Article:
Marine blind specialists Solarglide have announced their commitment to the United Nations climate scheme ‘UNFCCC Race to Zero’. This is a global campaign to rally leadership and support from businesses, cities, regions and investors for a healthy, resilient, zero carbon recovery that prevents future threats, creates decent jobs, and unlocks inclusive, sustainable growth.
This worldwide campaign will shift the focus to encourage businesses to become more sustainable. Newcastle-based Solarglide have announced ambitious goals to work towards being net zero by 2025 while the overall goal for all companies involved is to halve greenhouse gases before 2030 and to achieve net zero emissions by 2050.
Paul Pringle, Managing Director of Solarglide, said: “We are striving towards being net zero and have set ourselves an ambitious target of three years to do this. We believe we have the capabilities and infrastructure to achieve this by making changes which include utilising electric vehicles and transitioning to biodegradable packaging.”
“We are proud to be involved in the UNFCCC Race to Zero, as a prestigious global campaign it will give us a platform and the incentive to be a part of an environmental revolution.”
How are Solarglide becoming sustainable?
Solarglide are committed to making sure all packaging for their marine products will be 100% biodegradable. As their packaging had a very high proportion of plastic, and although it was made from recycled plastic, the product could still end up in landfill if not processed correctly.
As an ISO 14000:2015 Environmental Management accredited company they have made the packing process more eco-friendly by using recyclable and biodegradable packaging. This includes using strong cardboard, treated wooden boxes, cardboard edging, biodegradable bubble wrap, paper tapes and paper document wallets. It has made a huge impact on the business, and has been cost-effective for all parties involved.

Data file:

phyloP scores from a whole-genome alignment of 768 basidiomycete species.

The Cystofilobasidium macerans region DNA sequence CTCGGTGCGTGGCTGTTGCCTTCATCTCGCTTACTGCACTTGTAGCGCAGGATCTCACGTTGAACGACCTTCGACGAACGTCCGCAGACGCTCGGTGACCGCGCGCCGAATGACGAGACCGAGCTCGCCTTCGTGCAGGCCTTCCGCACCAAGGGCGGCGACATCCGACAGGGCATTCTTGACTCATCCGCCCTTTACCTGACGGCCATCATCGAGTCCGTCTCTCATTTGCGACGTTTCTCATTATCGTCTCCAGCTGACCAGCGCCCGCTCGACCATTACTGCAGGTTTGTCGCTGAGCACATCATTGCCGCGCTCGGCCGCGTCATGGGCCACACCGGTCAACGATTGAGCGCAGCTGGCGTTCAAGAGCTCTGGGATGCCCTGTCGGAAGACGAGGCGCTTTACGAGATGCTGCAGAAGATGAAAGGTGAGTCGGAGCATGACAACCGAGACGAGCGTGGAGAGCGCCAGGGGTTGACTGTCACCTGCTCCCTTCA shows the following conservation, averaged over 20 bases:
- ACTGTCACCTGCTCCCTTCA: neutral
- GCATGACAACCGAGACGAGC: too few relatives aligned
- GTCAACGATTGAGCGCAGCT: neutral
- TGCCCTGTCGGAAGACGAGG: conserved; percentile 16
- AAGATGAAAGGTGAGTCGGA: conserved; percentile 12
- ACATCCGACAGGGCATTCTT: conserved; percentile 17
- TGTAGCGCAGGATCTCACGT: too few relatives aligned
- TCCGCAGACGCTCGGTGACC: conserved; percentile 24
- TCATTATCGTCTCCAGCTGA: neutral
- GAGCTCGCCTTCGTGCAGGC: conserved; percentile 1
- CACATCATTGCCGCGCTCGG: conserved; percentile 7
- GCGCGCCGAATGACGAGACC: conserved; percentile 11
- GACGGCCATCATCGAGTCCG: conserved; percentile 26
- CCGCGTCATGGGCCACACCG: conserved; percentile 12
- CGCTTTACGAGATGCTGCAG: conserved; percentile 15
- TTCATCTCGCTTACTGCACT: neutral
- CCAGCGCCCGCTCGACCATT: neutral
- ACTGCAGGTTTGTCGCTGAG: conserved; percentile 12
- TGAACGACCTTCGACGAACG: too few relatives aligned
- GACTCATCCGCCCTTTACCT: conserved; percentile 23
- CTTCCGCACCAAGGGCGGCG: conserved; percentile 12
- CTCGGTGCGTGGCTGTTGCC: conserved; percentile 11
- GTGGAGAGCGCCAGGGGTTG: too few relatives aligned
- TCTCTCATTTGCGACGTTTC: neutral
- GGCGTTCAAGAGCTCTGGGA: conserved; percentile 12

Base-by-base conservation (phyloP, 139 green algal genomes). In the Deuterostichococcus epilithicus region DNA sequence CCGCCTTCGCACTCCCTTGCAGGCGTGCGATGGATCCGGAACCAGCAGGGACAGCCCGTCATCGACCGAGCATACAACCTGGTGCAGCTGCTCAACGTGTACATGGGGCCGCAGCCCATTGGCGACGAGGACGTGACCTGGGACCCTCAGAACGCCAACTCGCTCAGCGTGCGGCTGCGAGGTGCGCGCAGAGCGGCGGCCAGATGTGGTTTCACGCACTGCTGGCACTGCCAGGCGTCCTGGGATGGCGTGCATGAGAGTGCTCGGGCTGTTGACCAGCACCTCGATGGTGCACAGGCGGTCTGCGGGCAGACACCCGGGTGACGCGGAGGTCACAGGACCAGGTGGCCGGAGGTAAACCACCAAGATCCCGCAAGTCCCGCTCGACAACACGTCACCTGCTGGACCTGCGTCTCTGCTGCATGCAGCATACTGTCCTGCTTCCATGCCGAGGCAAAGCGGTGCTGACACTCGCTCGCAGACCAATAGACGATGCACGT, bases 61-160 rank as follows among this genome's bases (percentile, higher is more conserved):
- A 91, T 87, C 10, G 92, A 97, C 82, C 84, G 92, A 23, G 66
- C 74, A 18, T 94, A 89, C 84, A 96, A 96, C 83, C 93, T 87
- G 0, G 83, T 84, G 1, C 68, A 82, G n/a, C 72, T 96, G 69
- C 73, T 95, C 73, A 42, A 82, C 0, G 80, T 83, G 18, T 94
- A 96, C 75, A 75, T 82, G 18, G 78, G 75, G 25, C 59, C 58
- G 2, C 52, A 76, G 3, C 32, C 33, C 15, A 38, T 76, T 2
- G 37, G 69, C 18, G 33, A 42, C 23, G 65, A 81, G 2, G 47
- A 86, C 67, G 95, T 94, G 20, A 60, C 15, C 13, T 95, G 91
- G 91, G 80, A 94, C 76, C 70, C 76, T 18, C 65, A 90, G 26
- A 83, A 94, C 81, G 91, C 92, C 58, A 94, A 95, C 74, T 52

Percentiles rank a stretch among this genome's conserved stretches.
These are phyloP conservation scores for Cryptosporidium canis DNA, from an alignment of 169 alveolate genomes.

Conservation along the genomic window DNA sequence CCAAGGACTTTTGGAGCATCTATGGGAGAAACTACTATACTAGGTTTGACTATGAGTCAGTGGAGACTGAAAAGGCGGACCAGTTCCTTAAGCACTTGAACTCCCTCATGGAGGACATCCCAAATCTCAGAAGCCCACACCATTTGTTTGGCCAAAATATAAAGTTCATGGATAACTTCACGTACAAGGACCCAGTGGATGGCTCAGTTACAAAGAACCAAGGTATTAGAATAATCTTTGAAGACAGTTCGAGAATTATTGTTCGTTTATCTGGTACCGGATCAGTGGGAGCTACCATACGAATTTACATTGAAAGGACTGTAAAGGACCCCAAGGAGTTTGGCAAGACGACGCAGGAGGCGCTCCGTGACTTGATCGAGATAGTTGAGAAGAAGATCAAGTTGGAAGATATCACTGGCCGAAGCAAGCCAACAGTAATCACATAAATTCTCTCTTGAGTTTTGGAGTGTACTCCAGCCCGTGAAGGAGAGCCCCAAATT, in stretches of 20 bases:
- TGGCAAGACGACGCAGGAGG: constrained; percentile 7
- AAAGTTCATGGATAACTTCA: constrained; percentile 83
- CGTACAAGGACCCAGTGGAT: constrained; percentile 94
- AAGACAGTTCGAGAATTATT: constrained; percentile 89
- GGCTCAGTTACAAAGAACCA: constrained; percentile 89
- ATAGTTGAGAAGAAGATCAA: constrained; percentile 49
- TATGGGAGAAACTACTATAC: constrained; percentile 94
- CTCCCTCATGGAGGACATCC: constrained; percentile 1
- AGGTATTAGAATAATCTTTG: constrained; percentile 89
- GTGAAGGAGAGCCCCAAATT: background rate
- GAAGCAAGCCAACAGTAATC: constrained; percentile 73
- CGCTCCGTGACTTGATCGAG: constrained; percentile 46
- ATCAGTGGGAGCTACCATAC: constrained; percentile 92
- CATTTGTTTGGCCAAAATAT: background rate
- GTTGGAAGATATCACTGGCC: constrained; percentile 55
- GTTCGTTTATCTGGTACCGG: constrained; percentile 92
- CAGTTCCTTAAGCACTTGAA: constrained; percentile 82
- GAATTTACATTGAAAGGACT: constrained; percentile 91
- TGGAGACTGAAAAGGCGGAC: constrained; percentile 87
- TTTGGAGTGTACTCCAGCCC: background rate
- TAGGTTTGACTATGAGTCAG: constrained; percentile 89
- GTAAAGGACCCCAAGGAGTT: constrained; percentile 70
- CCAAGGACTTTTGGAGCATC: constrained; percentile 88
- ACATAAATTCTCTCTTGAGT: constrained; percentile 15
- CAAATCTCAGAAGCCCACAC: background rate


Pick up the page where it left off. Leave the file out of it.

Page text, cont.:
Solarglide also partnered with Newcastle University to review their products to understand their carbon impacts for their clients. Having created an ‘Environmental and Sustainability’ policy for the business, Solarglide wants to integrate everyone into the process, this includes changing from diesel engines to electric motors in all their vehicles from October of this year.
To get a better understanding of their carbon footprint, they are also investing in research to calculate the carbon footprint of each of their products.
The environmental impact of shipping includes greenhouse gas emissions, acoustic, and oil pollution. The International Maritime Organisation (IMO) estimates that carbon dioxide emissions from shipping were equal to 3.3% of the global human-made emissions in 2007 and it could have risen to 72 percent in 2020 if no action was taken.
The First Intersessional Meeting of the IMO Working Group on Greenhouse Gas Emissions from Ships took place in Oslo, Norway on 23–27 June 2008. It was tasked with developing the technical basis for the reduction mechanisms that may form part of a future IMO regime to control greenhouse gas emissions from international shipping, and a draft of the actual reduction mechanisms themselves, for further consideration by IMO’s Marine Environment Protection Committee.
It appears the focus has shifted from immediate pollution of the oceans to the shipping industry leading the way in preserving our oceans. The IMO has developed and adopted many rules and guidelines to protect the marine environment from any potential negative impact of shipping activities such as marine litter.